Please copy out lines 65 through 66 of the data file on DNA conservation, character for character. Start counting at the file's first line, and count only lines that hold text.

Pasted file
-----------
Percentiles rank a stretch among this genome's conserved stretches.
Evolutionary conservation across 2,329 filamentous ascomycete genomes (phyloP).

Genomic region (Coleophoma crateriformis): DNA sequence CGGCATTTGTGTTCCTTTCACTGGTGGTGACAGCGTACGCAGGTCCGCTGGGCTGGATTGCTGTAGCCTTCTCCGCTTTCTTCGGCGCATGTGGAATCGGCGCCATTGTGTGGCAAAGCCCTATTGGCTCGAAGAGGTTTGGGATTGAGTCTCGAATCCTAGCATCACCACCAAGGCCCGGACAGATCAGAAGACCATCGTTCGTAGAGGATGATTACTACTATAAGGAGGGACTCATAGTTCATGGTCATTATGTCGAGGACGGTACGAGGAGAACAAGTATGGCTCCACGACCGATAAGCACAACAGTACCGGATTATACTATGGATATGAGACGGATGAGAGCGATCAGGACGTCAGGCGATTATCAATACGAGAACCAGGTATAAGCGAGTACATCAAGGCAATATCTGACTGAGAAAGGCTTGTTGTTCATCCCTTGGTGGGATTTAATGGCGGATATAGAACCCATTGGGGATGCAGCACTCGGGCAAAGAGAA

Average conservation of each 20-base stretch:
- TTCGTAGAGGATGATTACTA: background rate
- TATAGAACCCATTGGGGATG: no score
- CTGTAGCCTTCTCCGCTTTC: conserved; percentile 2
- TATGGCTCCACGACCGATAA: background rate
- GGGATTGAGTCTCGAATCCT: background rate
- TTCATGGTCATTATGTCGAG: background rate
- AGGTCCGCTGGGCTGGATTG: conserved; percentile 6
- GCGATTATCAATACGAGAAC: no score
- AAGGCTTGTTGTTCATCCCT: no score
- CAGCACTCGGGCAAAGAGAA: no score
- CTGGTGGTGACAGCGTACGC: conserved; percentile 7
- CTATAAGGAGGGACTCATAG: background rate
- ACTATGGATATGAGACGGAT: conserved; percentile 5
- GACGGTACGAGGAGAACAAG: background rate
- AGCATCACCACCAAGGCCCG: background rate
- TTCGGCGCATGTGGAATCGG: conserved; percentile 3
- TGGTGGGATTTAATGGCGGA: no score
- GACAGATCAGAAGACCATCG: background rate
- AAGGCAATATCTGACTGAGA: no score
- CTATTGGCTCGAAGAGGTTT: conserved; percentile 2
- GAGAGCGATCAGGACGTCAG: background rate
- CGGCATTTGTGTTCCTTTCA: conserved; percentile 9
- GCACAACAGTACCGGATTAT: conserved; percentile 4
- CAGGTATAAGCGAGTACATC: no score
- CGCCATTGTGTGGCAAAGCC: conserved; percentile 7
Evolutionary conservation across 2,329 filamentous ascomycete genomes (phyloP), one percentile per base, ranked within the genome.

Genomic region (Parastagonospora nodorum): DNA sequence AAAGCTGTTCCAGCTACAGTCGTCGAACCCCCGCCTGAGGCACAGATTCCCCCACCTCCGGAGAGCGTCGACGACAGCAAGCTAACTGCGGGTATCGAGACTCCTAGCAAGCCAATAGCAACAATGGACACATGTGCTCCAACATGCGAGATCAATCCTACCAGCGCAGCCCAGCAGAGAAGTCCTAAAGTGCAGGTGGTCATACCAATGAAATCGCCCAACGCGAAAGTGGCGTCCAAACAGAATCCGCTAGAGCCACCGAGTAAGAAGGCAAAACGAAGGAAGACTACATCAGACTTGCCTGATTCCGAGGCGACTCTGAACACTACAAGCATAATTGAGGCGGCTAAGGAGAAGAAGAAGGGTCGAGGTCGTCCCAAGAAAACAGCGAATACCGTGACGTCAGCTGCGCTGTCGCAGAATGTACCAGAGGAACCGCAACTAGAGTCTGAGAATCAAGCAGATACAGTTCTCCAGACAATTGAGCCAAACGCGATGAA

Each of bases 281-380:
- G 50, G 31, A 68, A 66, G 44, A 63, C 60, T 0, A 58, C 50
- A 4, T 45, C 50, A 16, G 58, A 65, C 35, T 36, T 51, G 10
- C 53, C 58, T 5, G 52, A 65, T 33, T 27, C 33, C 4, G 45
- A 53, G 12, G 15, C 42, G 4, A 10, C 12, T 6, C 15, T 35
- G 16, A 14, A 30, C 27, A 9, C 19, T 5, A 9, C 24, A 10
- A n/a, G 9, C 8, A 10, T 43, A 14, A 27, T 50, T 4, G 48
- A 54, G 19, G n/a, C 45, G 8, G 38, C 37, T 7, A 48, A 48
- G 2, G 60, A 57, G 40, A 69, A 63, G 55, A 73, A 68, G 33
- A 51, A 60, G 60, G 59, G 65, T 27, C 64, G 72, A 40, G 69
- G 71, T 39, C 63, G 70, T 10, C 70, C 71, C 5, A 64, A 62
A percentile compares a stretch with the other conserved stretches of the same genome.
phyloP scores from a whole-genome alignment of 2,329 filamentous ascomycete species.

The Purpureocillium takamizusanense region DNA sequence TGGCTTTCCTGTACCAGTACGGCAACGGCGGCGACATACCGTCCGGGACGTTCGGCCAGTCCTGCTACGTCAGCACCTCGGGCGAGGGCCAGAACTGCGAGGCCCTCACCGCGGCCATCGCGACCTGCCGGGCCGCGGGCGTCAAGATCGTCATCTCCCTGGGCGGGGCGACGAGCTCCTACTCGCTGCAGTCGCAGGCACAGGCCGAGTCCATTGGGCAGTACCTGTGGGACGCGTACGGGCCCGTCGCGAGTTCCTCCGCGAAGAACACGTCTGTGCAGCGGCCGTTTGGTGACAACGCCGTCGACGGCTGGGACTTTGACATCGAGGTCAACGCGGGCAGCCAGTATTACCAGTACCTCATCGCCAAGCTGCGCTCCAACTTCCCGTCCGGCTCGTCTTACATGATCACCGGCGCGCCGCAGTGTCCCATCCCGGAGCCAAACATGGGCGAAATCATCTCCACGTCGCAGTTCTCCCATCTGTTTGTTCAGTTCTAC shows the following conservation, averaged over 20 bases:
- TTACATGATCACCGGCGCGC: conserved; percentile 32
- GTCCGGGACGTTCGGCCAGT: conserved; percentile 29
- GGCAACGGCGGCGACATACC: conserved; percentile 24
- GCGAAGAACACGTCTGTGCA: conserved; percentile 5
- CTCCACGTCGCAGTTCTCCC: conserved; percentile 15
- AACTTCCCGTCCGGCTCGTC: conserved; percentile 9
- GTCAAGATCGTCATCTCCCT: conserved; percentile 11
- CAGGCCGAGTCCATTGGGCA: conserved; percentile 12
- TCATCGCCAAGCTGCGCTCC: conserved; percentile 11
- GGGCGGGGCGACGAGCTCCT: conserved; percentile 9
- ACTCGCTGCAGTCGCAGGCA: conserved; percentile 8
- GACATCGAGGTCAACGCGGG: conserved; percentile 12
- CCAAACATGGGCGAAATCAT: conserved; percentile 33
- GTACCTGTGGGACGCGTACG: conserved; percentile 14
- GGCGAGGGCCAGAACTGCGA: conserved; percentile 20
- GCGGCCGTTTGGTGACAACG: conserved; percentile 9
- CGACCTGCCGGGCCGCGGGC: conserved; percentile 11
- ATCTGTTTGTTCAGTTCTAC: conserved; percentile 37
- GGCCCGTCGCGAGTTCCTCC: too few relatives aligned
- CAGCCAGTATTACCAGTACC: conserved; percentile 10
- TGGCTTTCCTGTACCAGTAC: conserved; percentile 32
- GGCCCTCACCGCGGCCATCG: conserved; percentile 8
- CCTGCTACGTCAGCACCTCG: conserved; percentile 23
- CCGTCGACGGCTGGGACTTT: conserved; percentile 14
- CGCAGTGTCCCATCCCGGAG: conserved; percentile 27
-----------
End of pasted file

- CAGCCAGTATTACCAGTACC: conserved; percentile 10
- TGGCTTTCCTGTACCAGTAC: conserved; percentile 32